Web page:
Not all of the forces impacting the market place emanate from judicial precedents and are regulatory in nature. There are certain forces which are frictional in nature and are caused by the peers and competitors. Understanding the market place of an industry is important and helps a lawyer in many ways to bring an edge to his legal advisory, transactional and litigation work. The uniqueness of product/service offered by a company and its competitors, demand-supply chain and the influence of the company and its competitors on such chain, pricing factors, profiles of target consumers, their habits, product differentiation etc. are some of the aspects which require at least an understanding if not in-depth knowledge. Since a lawyer may not necessarily be from the same industry when he joins a certain company, how quickly he gets his grasp at these things will play a tacit role in ascertaining business friendliness in his legal work.

Know Elementary Tax

Tax is one of the dominating factors in any contractual transaction, especially in mergers and acquisitions, and at times decides the fate of such transaction. For any transactional lawyer, holding elementary knowledge of tax laws, especially in the context of the laws that apply to the products and services of the business that one supports, is seen as a huge value add. Lawyers are not expected to become tax experts, since most companies have tax specialists, but knowing what taxes (direct and indirect) will be applicable on different types of transactions, possible ways of tax mitigation, tax slabs, tax compliances, etc. help a lawyer to push the bar and liaise more effectively with internal tax teams and externally with counter party lawyers. More importantly, a tax savvy lawyer can ensure that critical and high value transactions have robust tax related clauses, tax mitigation measures and of course the tax indemnities (which work differently from general contractual indemnities).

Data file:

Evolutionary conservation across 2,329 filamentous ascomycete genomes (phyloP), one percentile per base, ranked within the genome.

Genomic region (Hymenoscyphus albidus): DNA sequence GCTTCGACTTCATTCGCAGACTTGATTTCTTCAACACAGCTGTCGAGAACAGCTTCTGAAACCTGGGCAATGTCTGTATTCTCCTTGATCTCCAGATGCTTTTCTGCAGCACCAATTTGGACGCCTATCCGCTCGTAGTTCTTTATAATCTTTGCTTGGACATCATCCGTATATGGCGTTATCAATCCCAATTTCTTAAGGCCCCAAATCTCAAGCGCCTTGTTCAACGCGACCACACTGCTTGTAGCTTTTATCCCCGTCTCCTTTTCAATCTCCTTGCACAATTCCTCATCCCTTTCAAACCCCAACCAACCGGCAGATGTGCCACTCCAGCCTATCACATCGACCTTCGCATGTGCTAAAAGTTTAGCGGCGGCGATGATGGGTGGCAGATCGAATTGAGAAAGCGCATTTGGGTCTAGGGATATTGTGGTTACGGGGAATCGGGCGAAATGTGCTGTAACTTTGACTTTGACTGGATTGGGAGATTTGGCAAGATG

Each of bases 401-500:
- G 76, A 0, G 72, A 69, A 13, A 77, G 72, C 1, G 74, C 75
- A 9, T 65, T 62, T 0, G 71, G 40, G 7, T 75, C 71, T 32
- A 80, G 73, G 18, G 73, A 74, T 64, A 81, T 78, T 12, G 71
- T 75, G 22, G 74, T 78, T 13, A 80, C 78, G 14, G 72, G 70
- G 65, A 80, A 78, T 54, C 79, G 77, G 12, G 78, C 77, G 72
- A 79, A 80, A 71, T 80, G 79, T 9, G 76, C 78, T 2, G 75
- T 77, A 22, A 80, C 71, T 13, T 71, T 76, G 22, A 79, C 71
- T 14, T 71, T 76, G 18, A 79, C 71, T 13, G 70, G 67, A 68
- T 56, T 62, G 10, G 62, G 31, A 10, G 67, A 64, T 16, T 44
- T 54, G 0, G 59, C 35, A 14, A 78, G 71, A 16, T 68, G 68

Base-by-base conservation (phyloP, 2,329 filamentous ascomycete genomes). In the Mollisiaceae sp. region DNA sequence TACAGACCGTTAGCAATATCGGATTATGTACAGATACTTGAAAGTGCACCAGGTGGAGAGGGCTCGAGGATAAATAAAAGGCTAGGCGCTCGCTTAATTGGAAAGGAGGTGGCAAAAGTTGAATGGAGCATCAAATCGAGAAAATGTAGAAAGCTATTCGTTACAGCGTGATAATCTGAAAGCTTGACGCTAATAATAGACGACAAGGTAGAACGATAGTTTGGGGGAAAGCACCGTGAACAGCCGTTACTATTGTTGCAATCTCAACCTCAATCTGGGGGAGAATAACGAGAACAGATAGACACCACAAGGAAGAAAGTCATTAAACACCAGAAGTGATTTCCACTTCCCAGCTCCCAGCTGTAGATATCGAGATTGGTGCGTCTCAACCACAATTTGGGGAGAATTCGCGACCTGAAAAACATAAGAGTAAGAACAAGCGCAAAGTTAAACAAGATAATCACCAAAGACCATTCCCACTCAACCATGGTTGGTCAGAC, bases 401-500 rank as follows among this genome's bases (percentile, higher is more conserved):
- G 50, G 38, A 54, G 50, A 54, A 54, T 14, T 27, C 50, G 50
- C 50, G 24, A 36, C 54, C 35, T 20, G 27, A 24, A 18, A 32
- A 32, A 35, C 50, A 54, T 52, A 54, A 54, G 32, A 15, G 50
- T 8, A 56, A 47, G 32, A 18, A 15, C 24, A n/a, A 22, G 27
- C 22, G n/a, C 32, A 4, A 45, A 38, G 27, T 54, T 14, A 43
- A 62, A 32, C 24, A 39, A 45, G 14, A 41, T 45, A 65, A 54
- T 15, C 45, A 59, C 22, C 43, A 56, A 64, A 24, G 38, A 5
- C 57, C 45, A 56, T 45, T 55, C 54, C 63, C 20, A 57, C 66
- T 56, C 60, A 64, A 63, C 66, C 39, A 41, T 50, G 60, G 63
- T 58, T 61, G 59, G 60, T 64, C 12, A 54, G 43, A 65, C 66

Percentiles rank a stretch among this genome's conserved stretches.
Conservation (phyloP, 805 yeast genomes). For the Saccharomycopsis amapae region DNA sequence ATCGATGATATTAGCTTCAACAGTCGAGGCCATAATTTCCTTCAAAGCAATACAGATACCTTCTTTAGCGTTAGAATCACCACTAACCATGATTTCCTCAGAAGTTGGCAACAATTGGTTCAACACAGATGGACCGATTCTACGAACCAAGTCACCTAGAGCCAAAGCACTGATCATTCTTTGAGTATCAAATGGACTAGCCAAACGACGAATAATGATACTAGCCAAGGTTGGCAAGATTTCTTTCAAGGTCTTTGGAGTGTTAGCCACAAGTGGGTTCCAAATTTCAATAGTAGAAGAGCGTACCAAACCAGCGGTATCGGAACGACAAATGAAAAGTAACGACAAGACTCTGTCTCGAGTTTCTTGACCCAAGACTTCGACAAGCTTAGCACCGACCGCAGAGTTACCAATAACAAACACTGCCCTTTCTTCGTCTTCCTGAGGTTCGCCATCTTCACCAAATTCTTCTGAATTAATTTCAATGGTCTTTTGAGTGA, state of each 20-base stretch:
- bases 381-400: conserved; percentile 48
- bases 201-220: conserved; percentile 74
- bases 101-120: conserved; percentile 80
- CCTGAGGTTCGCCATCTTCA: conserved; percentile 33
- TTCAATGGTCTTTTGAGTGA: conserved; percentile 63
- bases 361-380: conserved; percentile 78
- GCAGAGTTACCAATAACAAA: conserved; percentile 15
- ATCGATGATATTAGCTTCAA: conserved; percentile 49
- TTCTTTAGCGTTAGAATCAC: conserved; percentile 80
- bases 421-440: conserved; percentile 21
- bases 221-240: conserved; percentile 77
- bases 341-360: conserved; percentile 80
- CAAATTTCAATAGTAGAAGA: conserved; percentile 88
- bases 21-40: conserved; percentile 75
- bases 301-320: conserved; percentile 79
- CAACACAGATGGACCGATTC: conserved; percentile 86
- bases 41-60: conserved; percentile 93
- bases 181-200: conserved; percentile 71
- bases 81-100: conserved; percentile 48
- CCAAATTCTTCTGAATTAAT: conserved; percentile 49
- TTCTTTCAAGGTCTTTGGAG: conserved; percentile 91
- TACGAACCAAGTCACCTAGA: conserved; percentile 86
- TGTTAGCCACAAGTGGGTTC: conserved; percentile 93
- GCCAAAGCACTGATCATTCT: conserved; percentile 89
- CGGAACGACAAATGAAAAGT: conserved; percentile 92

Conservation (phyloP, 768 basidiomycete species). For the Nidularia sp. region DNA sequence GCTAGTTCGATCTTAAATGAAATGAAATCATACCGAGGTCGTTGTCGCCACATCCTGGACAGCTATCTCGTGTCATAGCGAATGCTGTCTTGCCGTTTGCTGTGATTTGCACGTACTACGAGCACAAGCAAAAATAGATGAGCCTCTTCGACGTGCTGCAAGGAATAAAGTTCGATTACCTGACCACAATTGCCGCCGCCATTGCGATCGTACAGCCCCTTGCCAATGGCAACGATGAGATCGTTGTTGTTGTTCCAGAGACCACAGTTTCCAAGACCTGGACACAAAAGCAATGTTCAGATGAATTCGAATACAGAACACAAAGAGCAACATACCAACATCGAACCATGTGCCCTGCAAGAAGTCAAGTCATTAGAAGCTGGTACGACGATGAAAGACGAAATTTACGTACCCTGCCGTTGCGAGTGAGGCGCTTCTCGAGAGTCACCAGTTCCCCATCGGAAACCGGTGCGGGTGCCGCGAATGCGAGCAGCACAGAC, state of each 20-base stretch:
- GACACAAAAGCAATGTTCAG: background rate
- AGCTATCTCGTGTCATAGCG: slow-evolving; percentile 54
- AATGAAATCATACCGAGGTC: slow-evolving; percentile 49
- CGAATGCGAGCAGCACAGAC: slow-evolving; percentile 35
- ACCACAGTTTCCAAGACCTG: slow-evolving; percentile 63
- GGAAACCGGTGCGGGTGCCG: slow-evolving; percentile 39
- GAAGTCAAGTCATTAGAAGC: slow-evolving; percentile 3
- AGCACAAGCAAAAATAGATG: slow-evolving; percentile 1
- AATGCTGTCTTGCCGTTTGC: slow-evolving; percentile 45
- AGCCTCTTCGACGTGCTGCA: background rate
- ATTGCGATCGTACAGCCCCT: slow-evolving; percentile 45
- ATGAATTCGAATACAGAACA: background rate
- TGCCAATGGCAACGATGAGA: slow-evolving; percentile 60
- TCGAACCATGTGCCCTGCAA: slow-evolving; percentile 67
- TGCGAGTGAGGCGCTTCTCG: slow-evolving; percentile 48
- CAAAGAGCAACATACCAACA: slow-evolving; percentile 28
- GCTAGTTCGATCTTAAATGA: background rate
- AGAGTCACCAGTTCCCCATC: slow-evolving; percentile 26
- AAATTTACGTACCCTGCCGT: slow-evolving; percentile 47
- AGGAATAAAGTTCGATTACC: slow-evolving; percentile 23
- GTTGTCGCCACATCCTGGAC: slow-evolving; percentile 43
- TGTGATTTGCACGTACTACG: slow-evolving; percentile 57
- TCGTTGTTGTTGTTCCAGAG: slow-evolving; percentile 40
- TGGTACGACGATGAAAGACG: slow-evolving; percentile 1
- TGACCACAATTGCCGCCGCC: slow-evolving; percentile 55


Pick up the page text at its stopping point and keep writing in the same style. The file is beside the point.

The reason for me to add this section is that many lawyers that I come across often struggle to understand even the difference between “net” and “grossing up” of taxes. So it pays for a lawyer to hold elementary knowledge about tax and tax laws.

Extended Industry Circles 

The remit of the larger circle that I talked about above (that is, “industry”) depends upon how a company perceives its business. By way of an example, broadcasting is an industry in itself. Related to broadcasting is distribution of content via multiple media platforms including OTT. So distribution can possibly be viewed as a separate industry. With the proliferation of OTT play, one can view OTT as a distinct industry too. Broadcasters like Sony and Star have their proprietary OTT platforms in addition to their respective broadcasting and distribution businesses. A lawyer may not be supporting all businesses of a company. Does that mean he should focus on fathoming the industry issues and challenges limited to the specific/limited industry supported by him? In my view it is undoubtedly indispensable to understand the specific industry in which the business is conducted. As for the extended overlapping circles of industries, a lawyer ought to know the dynamics of such extended circles and how these interact and impact the smaller circle legally supported by him. Since the extensions are related, without knowing them, a lawyer may struggle in contract negotiations and is not likely to see the big picture. And until a lawyer cannot see the big picture, he is going to lack that edge which is required to make him a business friendly lawyer.

Conclusion

In today’s age, an in-house lawyer can’t only confine himself to the legal and contractual side of the company’s affairs. Most of the job descriptions for legal positions are written around the need to ‘legally support the businesses’ of companies. Many (including head hunters and the HR) would interpret it to mean only the legal work. Well, that’s only the primary thing. In order to ably support the business with agility which a lawyer must demonstrate in a fast paced corporate environment striving to stay ahead of its competitors, it is important for a lawyer to understand the business of a company, the industry in which the business is done and the market place of such industry. I witness many business executives taking active interest in the regulations governing the business they manage. They even make an attempt to broadly know the laws which they need to comply with or be wary about. Commercial people are doing crash legal courses to better understand the full picture they are a part of. Corporate lawyers are therefore expected to do their bit.